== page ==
For the non-aviation-enthusiasts, I used words like propel, lift, protect, control, destination, change, achieve, communication, guidance, avoid conflicts, information, ease, and safety. All words that could be used to describe the relationship between a father and his child.
It may sound like the aircraft is doing everything for the pilot, but nothing will happen without his action! The pilot decides where to go. He starts the engines. He handles the controls. He decides what route to take, and he lands where and when he desires. The aircraft cannot do any of this for him. Although critical, the aircraft can only be a facilitator and support system.
Now a kid without a dad can still get places, still succeed. It’s a lot tougher to get where they want to go, or to even know where to go--but many do! They have to work much harder and use their imaginations. Those are the kind of kids, like burgeoning pilots, that will hang around airports and listen in to the conversations. Maybe they will find an aircraft (mentor), that will take them for a ride, because they see the determination of a young pilot wannabe.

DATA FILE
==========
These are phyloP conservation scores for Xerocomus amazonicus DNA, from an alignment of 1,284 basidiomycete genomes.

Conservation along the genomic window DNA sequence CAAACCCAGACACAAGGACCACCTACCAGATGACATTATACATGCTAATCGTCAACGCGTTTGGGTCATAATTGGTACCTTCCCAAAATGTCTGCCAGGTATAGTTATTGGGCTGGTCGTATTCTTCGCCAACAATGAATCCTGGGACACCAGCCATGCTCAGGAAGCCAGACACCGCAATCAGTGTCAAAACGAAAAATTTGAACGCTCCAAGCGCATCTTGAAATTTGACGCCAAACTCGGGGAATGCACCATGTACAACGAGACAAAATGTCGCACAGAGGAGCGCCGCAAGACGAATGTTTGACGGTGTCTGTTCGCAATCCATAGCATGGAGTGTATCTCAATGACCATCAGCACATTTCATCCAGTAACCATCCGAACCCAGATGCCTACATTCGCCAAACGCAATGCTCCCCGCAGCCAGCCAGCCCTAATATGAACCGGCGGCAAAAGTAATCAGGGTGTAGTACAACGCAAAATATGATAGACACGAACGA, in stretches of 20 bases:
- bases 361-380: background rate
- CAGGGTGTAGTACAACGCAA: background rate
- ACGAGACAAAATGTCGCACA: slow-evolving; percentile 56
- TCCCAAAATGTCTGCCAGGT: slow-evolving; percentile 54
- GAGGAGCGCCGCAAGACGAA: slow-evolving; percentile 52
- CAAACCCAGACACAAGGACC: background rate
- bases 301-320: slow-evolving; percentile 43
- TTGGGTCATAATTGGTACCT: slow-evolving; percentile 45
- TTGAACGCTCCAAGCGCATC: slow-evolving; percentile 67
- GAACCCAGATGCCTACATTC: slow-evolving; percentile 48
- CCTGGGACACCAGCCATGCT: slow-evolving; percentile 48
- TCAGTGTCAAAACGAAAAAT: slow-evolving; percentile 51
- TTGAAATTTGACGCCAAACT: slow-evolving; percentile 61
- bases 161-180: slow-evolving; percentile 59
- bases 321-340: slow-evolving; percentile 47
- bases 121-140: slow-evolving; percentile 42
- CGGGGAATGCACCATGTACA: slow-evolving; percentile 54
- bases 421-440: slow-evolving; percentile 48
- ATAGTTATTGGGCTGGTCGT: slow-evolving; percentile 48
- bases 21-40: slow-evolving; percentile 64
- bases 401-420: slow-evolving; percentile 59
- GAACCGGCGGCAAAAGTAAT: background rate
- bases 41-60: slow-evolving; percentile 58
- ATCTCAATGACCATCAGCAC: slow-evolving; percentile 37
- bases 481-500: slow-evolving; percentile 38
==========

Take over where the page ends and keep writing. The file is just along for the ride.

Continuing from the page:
Unfortunately, many more kids fail from lack of support of a fatherly figure. Those who fail just can’t overcome the extra burdens of self-starting, the persistent failures without someone to pick them up or teach them life lessons, lack of confidence, or lack of any vision of what it’s like to fly. So dads are a lot like airplanes. Not all of us are sleek F/A-18 fighter jets, but that doesn’t matter.
Enjoy your mission and happy landings! Over and out!
- All military aircraft have the support systems necessary to help their pilots. And powerful they are.
- All dads have the support systems necessary to help their own kids! That's "The Power of Dadhood"!
The most popular film in 1987 was a comedy about three bachelors who suddenly find themselves in care of an infant girl. It starred Tom Selleck, Steve Guttenberg, and Ted Danson--Danson’s character being the father of his ‘love child’, left on their doorstep by the mother.
These three men know nothing about caring for a baby and that’s where the comedy comes in. Feeding, changing diapers, crying are all challenges that befuddle these men, but in the end, they are all charmed by this little bundle of joy. What made me think of this movie was a video sent to me by a long distance friend who had read an article of mine on Super Bowl commercials featuring dads. This video features... three men and a baby, at a baseball game.